While the directive may keep numbers down, for health workers it would mean working with or without personal protective equipment. Doctors in several city hospitals, including private ones, said they are often required to see flu patients without protective gear just because the H1N1 Real time Polymerase Chain Reaction test, which confirms the infection, has not been performed and hence the patient is not categorised as swine flu.
Categorisation of H1N1 patients
Category A: Patients with mild fever with cough/sore throat. With or without body ache, headache, diarrhoea, vomiting. Do not require testing, hospitalisation or Oseltamivir but have to avoid public places or contact with high-risk family members. Need monitoring
Category B: Additional symptoms like high- grade fever. May need Oseltamivir, especially if pregnant, senior citizens, children, patients with lung/kidney/liver disease/cancer/AIDS etc. No need to test.
Category C: Have chest pain, breathlessness, drowsiness, blood pressure fall etc. Need testing and hospitalisation.
INDIA TO GET LABS TO TEST MEDICAL DEVICES
India has no nationally recognized medical device testing laboratory. That is set to change with the Commerce Ministry’s decision to fund the setting up of three medical device testing laboratories in Noida (UP), Haryana and Gujarat, which already have device manufacturing clusters. This is the first step towards recognizing medical devices as an industry separate from the pharmaceuticals industry and requiring different regulatory standards.
These laboratories are being set up to provide a boost to the domestic manufacturing sector by providing adequate infrastructure for device testing based on project proposals and technical support given by the National Health Systems Resource Centre (NHSRC), a technical support institution under the health ministry. While the Haryana and Gujarat governments have promised to allot land for the labs, in Noida, HLL Lifecare Ltd, a PSU, will be providing its campus for setting up the laboratory.
The reports released outlined the basic requirements, work flow, infrastructure and human resources required for establishing medical testing laboratories for testing of biomaterials and implants and for testing electrical and electronic medical devices. Released at a conference on patient safety and medical devices, the reports were prepared by the NHSRC in collaboration with the World Health Organization (WHO) country organization with inputs from Underwriter Laboratories (UL), a US- based international safety science company and technical support on implants from the Sri Chitra Tirunal Institute of Medical Sciences and Technology, Trivandrum.
Though medical devices have a huge potential in India, 70-75% of the market continues to be import- based. To grow the industry and achieve the $25 billion target, the need is to lay greater emphasis on developing standards and making regulatory amendments to the existing Drugs and Cosmetics Act.
SYNTHETIC VACCINE TO FIGHT POLIO
As polio disease is very close to being eradicated, with only a few hundred cases now reported worldwide each year, an international team of scientists is trying to develop a wholly artificial vaccine to combat polio. There is hope is that the new approach can address some shortcomings in an existing vaccine, and so help eliminate polio altogether. The project was announced at the annual meeting of the American Association for the Advancement of Science in San Jose, California. The World Health Organization and the Bill & Melinda Gates Foundation are providing a $674,000 (£438,000) grant.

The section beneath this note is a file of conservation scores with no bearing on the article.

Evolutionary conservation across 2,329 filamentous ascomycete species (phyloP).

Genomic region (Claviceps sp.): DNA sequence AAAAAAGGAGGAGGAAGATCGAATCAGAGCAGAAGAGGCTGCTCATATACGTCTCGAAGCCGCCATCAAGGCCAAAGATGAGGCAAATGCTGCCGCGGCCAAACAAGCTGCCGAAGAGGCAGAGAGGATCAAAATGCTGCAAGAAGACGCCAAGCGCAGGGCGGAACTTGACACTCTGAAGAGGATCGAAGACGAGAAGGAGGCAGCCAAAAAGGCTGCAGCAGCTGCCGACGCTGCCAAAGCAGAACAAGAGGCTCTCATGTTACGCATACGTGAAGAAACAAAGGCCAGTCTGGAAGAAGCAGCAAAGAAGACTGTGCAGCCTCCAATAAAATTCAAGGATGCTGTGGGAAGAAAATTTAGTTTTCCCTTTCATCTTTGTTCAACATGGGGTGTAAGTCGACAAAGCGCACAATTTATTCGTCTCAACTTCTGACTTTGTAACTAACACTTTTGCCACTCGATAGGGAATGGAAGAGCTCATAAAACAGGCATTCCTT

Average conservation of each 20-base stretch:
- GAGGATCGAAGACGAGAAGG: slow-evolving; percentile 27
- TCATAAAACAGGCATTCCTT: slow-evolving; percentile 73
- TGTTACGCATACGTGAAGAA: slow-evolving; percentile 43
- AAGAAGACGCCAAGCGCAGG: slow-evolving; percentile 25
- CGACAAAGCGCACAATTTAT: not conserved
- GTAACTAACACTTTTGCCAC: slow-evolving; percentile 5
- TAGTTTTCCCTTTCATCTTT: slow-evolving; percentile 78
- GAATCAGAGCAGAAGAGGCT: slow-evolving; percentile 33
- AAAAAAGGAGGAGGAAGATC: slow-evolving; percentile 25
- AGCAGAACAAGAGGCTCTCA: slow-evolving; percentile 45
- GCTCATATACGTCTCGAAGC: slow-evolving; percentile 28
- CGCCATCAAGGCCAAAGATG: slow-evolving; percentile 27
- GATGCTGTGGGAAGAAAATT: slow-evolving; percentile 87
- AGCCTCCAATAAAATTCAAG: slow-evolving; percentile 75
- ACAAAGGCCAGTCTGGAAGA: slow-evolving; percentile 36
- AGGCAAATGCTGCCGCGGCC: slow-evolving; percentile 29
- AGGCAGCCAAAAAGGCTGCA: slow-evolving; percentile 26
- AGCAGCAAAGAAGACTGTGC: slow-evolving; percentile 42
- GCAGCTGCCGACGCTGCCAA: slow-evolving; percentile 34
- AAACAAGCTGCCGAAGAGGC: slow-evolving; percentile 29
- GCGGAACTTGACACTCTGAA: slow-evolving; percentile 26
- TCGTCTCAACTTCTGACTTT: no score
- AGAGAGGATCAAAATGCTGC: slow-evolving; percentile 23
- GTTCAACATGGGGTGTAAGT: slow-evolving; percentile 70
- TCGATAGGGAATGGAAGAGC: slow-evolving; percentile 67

Polio is from the same family of viruses and
works in very similar ways. The team feels it is already some way down the road to achieving its goal because of the success it had in developing a synthetic vaccine to combat the foot and mouth disease virus (FMDV). One of the obstacles the team had to overcome in producing the FMDV solution was to find a way to maintain the shape of the particle when it had no genetic material inside.
The scientists stress that a synthetic approach is just part of the strategy required to totally eliminate polio, and they warn that vaccination would have to continue for some years beyond the last recorded case to make sure it had no chance of re-establishing itself.
The Nayudamma Award
Two eminent women scientists, who have made a mark in defence research development and space research have been chosen as joint recipients of Dr.Y. Nayudamma Memorial Award 2014.Dr.Tessy Thomas, director, Advanced Systems Laboratory of the Defense Research and Development Organization (DRDO), Hyderabad and Geeta Varadan, Project Director (Mission) of Agni V, and Director, Advanced Data Processing Research Institute at ISRO, have been chosen for presenting the award for their outstanding performance in the field of science and technology.
The two distinguished awardees join the galaxy of recipients like Prof. Jayant Vishnu Narlikar, Dr.Lalji Singh, Dr.Rajendra Pawar, Dr. V. Shanta, Dr. V.K. Saraswat, Dr. T. Ramasami, Dr. A. Sivathanu Pillai, Dr.Nori Dattatreyudu, Dr. Sam Pitroda, Dr. Kota Harinarayana, Dr. V.K. Atre, Dr. R. Chidambaram, Dr. R.A. Mashelkar, Prof. J.S. Bajaj, Dr. K. Kasturirangan, Dr.Verghese Kurien, Dr. S.Z. Qasim and Dr. M.S. Swaminathan.
Dr.Tessy Thomas, popularly known as ‘Missile Woman of India,’ is native of Alappuzha, Kerala. In her career spanning 27 years, she has contributed in various fields, such as Guidance, Control, Inertial Navigation, Trajectory Simulation and Mission Design. She is also the Project Director (Mission) for the long range Agni-5 system. Making a mark in missile technology, a traditionally male bastion, she has designed the guidance scheme for long range missile systems which is used in all Agni missiles.
Geeta Varadan started her career with electronics & radar development establishment in Bangalore in 1976. After a three-year stint with DRDO, she joined the National Remote Sensing Agency (NRSA) in 1979. As ISRO’s Programme Director (Special Projects), she has conceptualised and operationalised the Cartosat 2A/2B and the GSAT-7 programmes for remote sensing and communications respectively
The 57th Grammy Awards was held on February 8, 2015, at the Staples Center in Los Angeles.